“Droog I don’t know what the fuck I’m doing.”
The other gangster stood well back and took a drag off his cigarette. “Just go for it. Slow.” He had to admit, he thought the concept might be alien to Spades Slick, but the way the arm slowly unfolded and crept toward the mug was admirable. Short-lived, however, because Slick got impatient and ended up punching the thing into shards. Droog grabbed another mug. “Again.”
They were at it for three hours, eventually burning through Boxcars’ entire collection of awful mugs and moving on to Clubs’ kitten-patterned collection. Slick was able to grasp the stupid things after about an hour, hold them without dropping them after two – “can’t fucking feel the pieces of shit worth a damn” – and only hit himself in the face once with a beer bottle while trying to drink. And, they agreed, he managed to duck, so it was really just a glancing blow, and didn’t really count.
Five hours later, and they were both drunker than they probably should be for what Droog was hesitantly referring to as physical therapy. Drunker than they should be for most things, really. Certainly for Slick to try his hand – literally – at the piano.
Droog slumped back on the couch, half-heartedly tugging at his vest, having long ago shed his jacket, and swirled his gin martini. “Pick something easy,” he offered.
“Play whatever the fuck I want,” Slick said, swaying a little on the bench, gears whirring as he pointed in Droog’s general direction. “Shut the fuck up.” But, more or less obeying, his left hand started picking out a strong tune on the lower keys. “Been waiting for a long fucking time for this.” The right hand joined in, Slick cursing as he fumbled the notes, and then focusing more, through the bourbon. He played for a while, but eventually a song unfolded, slithered through the hideout, buoying up and filling the sewer, and Droog crawled over the arm of the couch to grab his sax.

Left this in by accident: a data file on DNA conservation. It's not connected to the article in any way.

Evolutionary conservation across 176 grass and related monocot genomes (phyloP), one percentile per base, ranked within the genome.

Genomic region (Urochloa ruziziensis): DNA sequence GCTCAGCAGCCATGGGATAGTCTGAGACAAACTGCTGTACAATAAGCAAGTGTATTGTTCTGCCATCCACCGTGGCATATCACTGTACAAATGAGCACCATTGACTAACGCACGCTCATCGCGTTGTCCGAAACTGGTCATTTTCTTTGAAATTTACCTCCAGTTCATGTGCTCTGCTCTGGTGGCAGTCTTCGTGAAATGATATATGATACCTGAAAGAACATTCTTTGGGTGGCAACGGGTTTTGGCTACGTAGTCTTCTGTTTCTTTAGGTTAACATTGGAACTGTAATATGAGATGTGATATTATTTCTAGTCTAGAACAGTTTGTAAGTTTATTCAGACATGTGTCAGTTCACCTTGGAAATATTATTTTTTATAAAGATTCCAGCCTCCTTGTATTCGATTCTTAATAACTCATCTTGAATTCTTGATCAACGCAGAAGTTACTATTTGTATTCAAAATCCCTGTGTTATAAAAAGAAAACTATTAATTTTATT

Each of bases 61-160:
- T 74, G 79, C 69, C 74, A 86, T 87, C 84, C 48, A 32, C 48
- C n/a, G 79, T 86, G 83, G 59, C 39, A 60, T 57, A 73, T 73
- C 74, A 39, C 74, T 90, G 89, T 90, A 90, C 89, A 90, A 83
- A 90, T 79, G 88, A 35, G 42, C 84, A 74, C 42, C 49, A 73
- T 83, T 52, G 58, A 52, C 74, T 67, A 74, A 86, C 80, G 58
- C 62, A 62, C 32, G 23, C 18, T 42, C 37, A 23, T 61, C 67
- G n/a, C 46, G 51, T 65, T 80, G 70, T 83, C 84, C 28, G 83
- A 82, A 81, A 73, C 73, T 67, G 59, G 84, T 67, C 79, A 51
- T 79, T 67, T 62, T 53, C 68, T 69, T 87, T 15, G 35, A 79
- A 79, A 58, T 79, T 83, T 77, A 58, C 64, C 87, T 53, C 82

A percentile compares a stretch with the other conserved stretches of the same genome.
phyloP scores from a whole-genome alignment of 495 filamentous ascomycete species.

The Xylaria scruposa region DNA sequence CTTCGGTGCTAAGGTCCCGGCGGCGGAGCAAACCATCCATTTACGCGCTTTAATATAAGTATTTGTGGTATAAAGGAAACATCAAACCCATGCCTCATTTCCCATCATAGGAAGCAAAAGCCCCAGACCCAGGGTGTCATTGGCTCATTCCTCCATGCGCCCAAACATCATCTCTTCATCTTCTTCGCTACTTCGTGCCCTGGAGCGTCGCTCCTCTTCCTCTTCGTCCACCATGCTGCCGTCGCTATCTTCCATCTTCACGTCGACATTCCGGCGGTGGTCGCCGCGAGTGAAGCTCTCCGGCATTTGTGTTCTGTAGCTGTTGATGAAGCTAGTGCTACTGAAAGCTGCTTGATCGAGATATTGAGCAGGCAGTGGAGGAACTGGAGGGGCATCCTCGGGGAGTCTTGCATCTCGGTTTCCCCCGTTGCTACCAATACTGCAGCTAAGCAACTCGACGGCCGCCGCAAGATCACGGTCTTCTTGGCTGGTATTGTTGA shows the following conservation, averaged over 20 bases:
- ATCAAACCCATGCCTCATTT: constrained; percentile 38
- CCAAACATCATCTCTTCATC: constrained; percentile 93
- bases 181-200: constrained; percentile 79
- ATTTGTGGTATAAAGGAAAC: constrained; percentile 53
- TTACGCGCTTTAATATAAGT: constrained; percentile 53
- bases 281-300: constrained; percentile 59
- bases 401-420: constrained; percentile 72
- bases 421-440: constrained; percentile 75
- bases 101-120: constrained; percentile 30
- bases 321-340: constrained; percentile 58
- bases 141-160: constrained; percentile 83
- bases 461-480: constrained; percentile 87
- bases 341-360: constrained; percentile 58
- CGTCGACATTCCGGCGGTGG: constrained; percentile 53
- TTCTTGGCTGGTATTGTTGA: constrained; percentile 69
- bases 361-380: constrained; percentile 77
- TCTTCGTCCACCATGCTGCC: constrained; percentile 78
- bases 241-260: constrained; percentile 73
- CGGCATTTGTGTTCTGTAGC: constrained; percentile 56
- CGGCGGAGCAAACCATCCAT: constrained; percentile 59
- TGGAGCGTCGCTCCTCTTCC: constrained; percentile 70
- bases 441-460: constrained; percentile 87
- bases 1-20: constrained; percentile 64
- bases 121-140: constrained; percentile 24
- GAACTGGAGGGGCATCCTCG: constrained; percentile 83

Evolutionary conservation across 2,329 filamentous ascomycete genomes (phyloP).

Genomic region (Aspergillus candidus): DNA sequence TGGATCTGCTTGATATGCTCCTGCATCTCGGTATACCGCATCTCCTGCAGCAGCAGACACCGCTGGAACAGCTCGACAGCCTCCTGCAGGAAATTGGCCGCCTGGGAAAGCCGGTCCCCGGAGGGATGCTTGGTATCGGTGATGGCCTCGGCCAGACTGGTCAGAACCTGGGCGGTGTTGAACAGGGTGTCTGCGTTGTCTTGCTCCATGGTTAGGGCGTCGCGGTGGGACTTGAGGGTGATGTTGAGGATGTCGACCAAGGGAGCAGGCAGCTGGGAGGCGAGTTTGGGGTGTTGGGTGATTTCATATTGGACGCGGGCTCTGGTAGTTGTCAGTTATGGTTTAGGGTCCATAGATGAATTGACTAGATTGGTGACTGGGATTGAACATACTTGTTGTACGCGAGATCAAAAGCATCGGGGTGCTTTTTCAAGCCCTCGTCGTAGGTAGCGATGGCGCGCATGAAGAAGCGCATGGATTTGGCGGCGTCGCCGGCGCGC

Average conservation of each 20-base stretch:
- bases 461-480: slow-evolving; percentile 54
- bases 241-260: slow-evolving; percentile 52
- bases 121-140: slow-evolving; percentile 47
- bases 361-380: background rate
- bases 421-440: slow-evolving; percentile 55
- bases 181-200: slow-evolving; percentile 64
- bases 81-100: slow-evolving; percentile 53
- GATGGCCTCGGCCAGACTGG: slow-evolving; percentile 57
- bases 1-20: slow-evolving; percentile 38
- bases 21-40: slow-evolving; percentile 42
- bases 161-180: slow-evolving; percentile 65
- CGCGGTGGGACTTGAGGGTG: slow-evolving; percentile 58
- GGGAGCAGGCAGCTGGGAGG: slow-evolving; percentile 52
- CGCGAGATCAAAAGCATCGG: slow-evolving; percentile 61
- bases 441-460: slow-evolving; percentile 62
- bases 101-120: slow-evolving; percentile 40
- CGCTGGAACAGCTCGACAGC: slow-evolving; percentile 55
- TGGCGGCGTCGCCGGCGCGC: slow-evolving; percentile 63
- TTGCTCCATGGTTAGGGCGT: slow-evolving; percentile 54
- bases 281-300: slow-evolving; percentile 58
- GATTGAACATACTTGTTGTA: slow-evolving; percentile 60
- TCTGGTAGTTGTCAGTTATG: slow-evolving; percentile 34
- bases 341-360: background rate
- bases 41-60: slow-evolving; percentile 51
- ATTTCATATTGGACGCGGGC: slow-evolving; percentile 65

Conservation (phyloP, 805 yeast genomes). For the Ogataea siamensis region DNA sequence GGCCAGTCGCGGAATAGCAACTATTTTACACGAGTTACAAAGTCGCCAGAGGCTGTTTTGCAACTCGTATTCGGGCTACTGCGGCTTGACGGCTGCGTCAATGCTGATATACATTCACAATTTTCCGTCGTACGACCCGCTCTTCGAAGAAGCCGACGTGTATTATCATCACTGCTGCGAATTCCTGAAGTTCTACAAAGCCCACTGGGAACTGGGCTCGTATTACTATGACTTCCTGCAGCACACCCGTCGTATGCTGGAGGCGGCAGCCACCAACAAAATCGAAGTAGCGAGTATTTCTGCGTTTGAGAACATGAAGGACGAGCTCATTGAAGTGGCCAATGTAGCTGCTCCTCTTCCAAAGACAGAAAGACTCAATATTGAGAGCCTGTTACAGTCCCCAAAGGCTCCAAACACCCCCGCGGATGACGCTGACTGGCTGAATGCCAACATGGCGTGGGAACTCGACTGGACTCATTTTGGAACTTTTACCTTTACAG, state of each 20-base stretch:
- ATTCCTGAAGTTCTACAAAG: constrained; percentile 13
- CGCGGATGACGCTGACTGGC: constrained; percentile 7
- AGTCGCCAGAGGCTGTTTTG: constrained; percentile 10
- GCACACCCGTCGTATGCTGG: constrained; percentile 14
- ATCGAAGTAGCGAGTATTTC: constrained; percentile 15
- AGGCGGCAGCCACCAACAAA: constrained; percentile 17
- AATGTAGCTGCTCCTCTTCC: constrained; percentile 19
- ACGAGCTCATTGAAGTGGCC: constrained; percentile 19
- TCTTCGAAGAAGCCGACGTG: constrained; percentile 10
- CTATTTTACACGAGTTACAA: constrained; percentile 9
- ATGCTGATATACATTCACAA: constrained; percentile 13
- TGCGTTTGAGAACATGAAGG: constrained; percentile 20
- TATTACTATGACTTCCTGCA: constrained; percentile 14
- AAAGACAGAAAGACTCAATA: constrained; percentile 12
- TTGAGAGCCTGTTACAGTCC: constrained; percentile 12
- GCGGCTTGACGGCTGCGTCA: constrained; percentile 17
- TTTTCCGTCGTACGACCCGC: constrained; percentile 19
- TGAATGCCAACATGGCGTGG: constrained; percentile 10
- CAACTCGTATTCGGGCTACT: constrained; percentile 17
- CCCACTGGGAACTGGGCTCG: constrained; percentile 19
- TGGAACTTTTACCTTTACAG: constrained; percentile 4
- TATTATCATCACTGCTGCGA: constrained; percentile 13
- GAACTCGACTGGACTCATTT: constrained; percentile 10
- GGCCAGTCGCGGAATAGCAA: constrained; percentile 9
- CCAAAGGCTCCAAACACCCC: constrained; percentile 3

Slick was still clumsy on the high notes, but neither of them really cared. Droog knew the song well enough – knew the words, had he cared to sing – and soon enough the two of them were being as loud as they possibly could, the words hanging unsung as they added their own flourishes, Slick jazzier and Droog hanging closer to the blues side of the song.
Please, swallow your pride
If I have things you need to borrow
For no one can fill those of your needs
That would won’t let show
A truck rumbled by overhead, and Droog found that he didn’t even remotely give a shit about whether or not anyone could hear them. Slick didn’t either, because he was pounding at the piano with ten months of pent-up frustration and want, and the words were spilling along with them, still not a single note sung out of either of them, but felt as easily as if they’d been brushed over the pair.
Just call on me, brother
When you need a hand
We all need somebody to lean on
The song rolled through the end, swelling and fading and almost unending, and then Slick dragged his hand down the keyboard, and Droog blasted a final note and it was over, Droog slumped back into the cushions, smiling his own quiet little smile. Slick flopped down next to him.
“I fuckin’ missed the shit outta that.”
“Sure.” He nestled the sax in some pillows and sat back, half a mind to put the TV on and check out the late-night movies, when Slick threw his arms – both of them, titanium and bone – around his chest. “Shit, Slick, really?”
Droog sat back. “Hey Slick,” he said, sipping at his drink, “know how I know you’re drunk as hell?”
“You play sappy music and then go all redrom all over me.”
“Fuck, Droog, please. This is the fuckin’ palest of all fucking hugs.”
Droog extricated his own arm and seized the remote. He clicked the TV on, and surfed through until the channel landed on My Cousin Vinny. “Hey Slick?”
Droog worked his hand between Slick’s chest and his own ribcage and pushed the man off him. “Take your arm off before you pass out.”
“Ngh. Fuckin’ brilliant.” Droog let him fumble with the wires for about ten seconds before he knocked Slick’s hands away and undid the connections, snaps, deactivated the magnet, and slid the thing off. The glowing lights faded, and Droog left it on the coffee table amongst the liquor bottles.
“Good Droog,” Slick mumbled, and Droog decided to leave him slumped against his shoulder for now, because as long as Slick was awake he’d continue attempting to latch on like a bony, drunken lamprey. “Best friend.”